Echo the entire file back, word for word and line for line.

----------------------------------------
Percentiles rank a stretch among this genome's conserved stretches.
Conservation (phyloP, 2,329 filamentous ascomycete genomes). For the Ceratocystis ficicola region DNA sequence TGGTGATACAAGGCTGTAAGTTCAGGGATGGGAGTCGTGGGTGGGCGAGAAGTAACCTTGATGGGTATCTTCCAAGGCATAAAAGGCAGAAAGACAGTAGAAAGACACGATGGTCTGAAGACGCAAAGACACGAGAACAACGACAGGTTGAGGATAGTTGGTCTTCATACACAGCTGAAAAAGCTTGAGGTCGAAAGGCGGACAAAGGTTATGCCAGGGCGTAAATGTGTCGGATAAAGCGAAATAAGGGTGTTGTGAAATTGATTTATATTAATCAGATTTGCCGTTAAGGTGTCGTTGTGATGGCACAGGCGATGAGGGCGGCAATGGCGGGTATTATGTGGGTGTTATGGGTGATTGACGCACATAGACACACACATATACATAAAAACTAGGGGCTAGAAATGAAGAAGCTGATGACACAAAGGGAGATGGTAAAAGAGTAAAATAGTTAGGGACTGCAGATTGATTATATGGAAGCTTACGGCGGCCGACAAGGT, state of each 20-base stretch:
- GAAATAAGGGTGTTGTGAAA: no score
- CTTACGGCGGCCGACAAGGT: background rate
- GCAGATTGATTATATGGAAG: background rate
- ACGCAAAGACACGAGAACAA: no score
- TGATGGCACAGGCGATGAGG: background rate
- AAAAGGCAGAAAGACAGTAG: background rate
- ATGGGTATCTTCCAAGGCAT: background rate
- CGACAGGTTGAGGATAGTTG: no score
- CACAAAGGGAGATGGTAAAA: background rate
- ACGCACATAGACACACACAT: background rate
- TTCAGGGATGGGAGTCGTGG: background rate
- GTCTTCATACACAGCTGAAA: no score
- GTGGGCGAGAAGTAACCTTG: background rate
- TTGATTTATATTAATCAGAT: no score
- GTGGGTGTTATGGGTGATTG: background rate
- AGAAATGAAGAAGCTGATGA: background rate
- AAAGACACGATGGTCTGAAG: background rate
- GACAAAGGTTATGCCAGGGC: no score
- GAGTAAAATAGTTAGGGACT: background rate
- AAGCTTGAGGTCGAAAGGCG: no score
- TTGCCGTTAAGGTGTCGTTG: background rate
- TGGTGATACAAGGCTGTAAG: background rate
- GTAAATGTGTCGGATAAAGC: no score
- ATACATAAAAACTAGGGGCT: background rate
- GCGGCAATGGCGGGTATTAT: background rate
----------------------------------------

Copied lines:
Percentiles rank a stretch among this genome's conserved stretches.
Conservation (phyloP, 2,329 filamentous ascomycete genomes). For the Ceratocystis ficicola region DNA sequence TGGTGATACAAGGCTGTAAGTTCAGGGATGGGAGTCGTGGGTGGGCGAGAAGTAACCTTGATGGGTATCTTCCAAGGCATAAAAGGCAGAAAGACAGTAGAAAGACACGATGGTCTGAAGACGCAAAGACACGAGAACAACGACAGGTTGAGGATAGTTGGTCTTCATACACAGCTGAAAAAGCTTGAGGTCGAAAGGCGGACAAAGGTTATGCCAGGGCGTAAATGTGTCGGATAAAGCGAAATAAGGGTGTTGTGAAATTGATTTATATTAATCAGATTTGCCGTTAAGGTGTCGTTGTGATGGCACAGGCGATGAGGGCGGCAATGGCGGGTATTATGTGGGTGTTATGGGTGATTGACGCACATAGACACACACATATACATAAAAACTAGGGGCTAGAAATGAAGAAGCTGATGACACAAAGGGAGATGGTAAAAGAGTAAAATAGTTAGGGACTGCAGATTGATTATATGGAAGCTTACGGCGGCCGACAAGGT, state of each 20-base stretch:
- GAAATAAGGGTGTTGTGAAA: no score
- CTTACGGCGGCCGACAAGGT: background rate
- GCAGATTGATTATATGGAAG: background rate
- ACGCAAAGACACGAGAACAA: no score
- TGATGGCACAGGCGATGAGG: background rate
- AAAAGGCAGAAAGACAGTAG: background rate
- ATGGGTATCTTCCAAGGCAT: background rate
- CGACAGGTTGAGGATAGTTG: no score
- CACAAAGGGAGATGGTAAAA: background rate
- ACGCACATAGACACACACAT: background rate
- TTCAGGGATGGGAGTCGTGG: background rate
- GTCTTCATACACAGCTGAAA: no score
- GTGGGCGAGAAGTAACCTTG: background rate
- TTGATTTATATTAATCAGAT: no score
- GTGGGTGTTATGGGTGATTG: background rate
- AGAAATGAAGAAGCTGATGA: background rate
- AAAGACACGATGGTCTGAAG: background rate
- GACAAAGGTTATGCCAGGGC: no score
- GAGTAAAATAGTTAGGGACT: background rate
- AAGCTTGAGGTCGAAAGGCG: no score
- TTGCCGTTAAGGTGTCGTTG: background rate
- TGGTGATACAAGGCTGTAAG: background rate
- GTAAATGTGTCGGATAAAGC: no score
- ATACATAAAAACTAGGGGCT: background rate
- GCGGCAATGGCGGGTATTAT: background rate